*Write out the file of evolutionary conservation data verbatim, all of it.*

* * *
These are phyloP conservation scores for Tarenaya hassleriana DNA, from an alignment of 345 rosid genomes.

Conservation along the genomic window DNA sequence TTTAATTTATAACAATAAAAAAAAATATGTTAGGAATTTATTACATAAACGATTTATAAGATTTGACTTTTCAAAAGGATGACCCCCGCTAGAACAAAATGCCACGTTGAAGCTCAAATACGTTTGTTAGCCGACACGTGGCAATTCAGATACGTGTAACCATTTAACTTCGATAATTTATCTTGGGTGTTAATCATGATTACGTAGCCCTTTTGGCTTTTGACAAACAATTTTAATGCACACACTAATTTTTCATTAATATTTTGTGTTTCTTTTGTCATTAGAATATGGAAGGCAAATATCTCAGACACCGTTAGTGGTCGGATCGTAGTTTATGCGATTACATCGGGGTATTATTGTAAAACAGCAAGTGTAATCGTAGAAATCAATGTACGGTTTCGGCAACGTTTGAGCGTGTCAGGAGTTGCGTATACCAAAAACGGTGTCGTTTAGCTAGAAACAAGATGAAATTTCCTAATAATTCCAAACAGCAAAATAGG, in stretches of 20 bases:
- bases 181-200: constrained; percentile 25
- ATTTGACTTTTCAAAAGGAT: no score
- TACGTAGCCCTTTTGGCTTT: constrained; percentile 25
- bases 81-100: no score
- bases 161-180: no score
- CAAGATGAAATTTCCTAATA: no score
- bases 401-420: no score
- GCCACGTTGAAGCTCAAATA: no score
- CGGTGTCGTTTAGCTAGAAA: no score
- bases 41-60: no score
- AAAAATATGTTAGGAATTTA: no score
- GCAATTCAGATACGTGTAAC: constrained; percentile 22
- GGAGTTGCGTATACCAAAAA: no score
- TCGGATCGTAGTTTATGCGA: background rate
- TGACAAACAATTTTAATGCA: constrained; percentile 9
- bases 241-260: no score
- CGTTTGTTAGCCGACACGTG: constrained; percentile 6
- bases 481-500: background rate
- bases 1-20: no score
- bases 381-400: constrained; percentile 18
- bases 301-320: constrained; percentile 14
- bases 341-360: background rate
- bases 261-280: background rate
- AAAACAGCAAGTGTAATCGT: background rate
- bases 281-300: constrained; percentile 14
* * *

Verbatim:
These are phyloP conservation scores for Tarenaya hassleriana DNA, from an alignment of 345 rosid genomes.

Conservation along the genomic window DNA sequence TTTAATTTATAACAATAAAAAAAAATATGTTAGGAATTTATTACATAAACGATTTATAAGATTTGACTTTTCAAAAGGATGACCCCCGCTAGAACAAAATGCCACGTTGAAGCTCAAATACGTTTGTTAGCCGACACGTGGCAATTCAGATACGTGTAACCATTTAACTTCGATAATTTATCTTGGGTGTTAATCATGATTACGTAGCCCTTTTGGCTTTTGACAAACAATTTTAATGCACACACTAATTTTTCATTAATATTTTGTGTTTCTTTTGTCATTAGAATATGGAAGGCAAATATCTCAGACACCGTTAGTGGTCGGATCGTAGTTTATGCGATTACATCGGGGTATTATTGTAAAACAGCAAGTGTAATCGTAGAAATCAATGTACGGTTTCGGCAACGTTTGAGCGTGTCAGGAGTTGCGTATACCAAAAACGGTGTCGTTTAGCTAGAAACAAGATGAAATTTCCTAATAATTCCAAACAGCAAAATAGG, in stretches of 20 bases:
- bases 181-200: constrained; percentile 25
- ATTTGACTTTTCAAAAGGAT: no score
- TACGTAGCCCTTTTGGCTTT: constrained; percentile 25
- bases 81-100: no score
- bases 161-180: no score
- CAAGATGAAATTTCCTAATA: no score
- bases 401-420: no score
- GCCACGTTGAAGCTCAAATA: no score
- CGGTGTCGTTTAGCTAGAAA: no score
- bases 41-60: no score
- AAAAATATGTTAGGAATTTA: no score
- GCAATTCAGATACGTGTAAC: constrained; percentile 22
- GGAGTTGCGTATACCAAAAA: no score
- TCGGATCGTAGTTTATGCGA: background rate
- TGACAAACAATTTTAATGCA: constrained; percentile 9
- bases 241-260: no score
- CGTTTGTTAGCCGACACGTG: constrained; percentile 6
- bases 481-500: background rate
- bases 1-20: no score
- bases 381-400: constrained; percentile 18
- bases 301-320: constrained; percentile 14
- bases 341-360: background rate
- bases 261-280: background rate
- AAAACAGCAAGTGTAATCGT: background rate
- bases 281-300: constrained; percentile 14